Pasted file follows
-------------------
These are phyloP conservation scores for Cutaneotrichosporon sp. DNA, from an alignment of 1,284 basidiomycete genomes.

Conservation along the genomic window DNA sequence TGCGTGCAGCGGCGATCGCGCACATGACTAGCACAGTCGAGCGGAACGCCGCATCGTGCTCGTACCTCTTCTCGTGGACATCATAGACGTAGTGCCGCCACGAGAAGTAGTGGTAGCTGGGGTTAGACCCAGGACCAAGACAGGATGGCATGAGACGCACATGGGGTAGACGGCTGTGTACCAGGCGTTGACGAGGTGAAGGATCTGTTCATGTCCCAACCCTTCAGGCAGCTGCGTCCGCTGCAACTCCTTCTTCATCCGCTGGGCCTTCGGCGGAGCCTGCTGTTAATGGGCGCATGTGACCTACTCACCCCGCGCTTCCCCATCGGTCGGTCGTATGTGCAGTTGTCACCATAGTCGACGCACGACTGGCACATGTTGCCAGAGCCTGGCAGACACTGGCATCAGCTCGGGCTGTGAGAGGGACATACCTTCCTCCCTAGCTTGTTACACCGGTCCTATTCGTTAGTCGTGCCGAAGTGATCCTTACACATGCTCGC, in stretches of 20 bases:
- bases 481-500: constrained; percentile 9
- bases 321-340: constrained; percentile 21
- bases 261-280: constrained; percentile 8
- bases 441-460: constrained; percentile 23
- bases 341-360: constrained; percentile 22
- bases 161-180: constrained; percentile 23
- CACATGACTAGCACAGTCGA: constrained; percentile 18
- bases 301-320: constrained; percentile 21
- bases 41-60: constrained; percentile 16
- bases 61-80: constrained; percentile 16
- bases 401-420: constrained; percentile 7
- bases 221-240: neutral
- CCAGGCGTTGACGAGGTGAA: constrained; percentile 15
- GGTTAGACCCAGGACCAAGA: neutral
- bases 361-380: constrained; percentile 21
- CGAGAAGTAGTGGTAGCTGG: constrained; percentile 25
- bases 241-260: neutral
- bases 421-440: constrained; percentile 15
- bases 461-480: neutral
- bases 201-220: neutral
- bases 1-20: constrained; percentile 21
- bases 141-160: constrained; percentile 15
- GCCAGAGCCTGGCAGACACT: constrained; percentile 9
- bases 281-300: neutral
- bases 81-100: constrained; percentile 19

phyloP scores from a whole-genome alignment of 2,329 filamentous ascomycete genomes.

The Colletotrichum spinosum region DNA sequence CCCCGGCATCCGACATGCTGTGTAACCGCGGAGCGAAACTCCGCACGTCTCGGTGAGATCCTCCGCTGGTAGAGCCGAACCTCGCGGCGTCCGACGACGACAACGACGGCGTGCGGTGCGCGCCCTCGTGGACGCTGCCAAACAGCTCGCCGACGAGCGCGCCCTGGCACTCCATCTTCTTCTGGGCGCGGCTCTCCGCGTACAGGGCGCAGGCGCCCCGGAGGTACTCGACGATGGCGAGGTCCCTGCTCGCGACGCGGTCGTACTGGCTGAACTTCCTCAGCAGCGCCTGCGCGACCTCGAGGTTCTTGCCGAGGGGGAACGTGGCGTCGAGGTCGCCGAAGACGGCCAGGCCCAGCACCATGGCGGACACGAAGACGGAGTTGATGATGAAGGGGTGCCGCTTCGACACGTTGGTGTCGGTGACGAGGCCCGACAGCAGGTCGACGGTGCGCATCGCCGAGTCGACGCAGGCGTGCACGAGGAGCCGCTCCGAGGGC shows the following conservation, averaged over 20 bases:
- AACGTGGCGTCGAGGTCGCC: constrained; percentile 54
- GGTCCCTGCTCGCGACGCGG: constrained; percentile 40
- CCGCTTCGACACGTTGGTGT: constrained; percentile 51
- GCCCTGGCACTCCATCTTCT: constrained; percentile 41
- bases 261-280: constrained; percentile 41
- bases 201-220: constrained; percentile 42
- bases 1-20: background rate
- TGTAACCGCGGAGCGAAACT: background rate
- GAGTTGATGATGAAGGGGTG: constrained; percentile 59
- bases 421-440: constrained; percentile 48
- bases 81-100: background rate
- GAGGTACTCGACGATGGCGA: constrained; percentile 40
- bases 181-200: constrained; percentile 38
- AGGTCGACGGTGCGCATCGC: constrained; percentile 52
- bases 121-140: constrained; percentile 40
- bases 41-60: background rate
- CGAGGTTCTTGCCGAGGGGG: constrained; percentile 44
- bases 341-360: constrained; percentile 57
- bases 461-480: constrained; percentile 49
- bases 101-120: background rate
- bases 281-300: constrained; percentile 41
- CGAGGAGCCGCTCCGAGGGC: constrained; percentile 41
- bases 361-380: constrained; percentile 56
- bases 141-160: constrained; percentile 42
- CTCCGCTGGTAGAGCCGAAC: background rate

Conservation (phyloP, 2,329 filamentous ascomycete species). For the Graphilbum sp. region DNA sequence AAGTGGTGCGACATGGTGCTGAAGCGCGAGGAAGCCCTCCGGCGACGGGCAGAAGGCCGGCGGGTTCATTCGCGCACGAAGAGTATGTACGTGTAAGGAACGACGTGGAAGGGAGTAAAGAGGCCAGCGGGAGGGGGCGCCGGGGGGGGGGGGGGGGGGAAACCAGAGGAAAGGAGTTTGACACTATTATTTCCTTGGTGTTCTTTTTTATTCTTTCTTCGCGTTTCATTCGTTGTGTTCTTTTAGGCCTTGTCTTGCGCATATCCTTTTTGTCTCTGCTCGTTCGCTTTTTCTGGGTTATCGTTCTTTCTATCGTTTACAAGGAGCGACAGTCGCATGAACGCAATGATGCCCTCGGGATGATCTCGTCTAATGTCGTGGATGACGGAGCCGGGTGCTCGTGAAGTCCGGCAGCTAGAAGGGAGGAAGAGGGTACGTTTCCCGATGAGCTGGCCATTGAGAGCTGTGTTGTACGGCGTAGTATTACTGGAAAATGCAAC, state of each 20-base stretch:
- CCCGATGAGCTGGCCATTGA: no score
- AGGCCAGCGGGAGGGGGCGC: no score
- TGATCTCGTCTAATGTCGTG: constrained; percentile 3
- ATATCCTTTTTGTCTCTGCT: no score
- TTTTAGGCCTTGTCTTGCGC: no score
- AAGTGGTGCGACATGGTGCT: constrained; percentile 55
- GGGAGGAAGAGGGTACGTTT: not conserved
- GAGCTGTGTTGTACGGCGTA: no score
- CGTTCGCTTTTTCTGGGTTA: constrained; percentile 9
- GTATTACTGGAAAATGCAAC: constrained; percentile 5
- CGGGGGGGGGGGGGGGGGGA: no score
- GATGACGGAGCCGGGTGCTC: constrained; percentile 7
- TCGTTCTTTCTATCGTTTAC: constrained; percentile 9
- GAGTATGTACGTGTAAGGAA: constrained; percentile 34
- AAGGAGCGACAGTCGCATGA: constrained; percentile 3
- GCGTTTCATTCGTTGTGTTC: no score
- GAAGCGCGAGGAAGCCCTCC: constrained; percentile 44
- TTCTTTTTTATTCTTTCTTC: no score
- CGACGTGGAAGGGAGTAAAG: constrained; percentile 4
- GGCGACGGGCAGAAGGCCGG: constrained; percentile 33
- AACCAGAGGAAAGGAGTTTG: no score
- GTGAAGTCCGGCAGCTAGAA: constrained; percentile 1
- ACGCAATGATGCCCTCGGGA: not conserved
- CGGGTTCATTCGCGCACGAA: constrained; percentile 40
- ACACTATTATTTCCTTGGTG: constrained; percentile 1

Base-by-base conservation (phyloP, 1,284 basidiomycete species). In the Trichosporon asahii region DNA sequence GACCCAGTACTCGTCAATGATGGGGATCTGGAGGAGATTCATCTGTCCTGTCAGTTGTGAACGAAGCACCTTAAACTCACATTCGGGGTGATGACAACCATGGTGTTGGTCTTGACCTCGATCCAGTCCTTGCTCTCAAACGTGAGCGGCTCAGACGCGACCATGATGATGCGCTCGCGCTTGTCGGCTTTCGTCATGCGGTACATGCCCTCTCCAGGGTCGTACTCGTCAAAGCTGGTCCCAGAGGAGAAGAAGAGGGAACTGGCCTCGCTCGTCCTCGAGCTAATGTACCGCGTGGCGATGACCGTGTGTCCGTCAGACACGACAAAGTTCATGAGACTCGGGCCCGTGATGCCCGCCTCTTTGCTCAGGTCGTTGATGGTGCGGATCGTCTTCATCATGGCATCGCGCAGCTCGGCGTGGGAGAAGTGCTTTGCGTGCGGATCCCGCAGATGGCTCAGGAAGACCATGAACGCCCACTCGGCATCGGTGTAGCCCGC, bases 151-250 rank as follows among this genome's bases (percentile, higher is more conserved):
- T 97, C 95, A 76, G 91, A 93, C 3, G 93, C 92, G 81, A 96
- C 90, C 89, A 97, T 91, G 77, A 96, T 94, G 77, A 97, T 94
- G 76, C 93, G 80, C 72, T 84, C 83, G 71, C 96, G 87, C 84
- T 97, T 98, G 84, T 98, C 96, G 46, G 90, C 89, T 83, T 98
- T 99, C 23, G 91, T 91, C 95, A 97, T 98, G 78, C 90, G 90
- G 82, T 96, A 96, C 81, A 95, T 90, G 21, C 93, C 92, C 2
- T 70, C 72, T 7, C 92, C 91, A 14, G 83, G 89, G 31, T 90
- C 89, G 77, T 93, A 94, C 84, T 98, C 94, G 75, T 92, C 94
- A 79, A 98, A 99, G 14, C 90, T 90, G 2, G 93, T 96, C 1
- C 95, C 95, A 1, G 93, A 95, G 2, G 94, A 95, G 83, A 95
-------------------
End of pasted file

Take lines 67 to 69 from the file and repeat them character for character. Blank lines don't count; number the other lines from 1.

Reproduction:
- GATGACGGAGCCGGGTGCTC: constrained; percentile 7
- TCGTTCTTTCTATCGTTTAC: constrained; percentile 9
- GAGTATGTACGTGTAAGGAA: constrained; percentile 34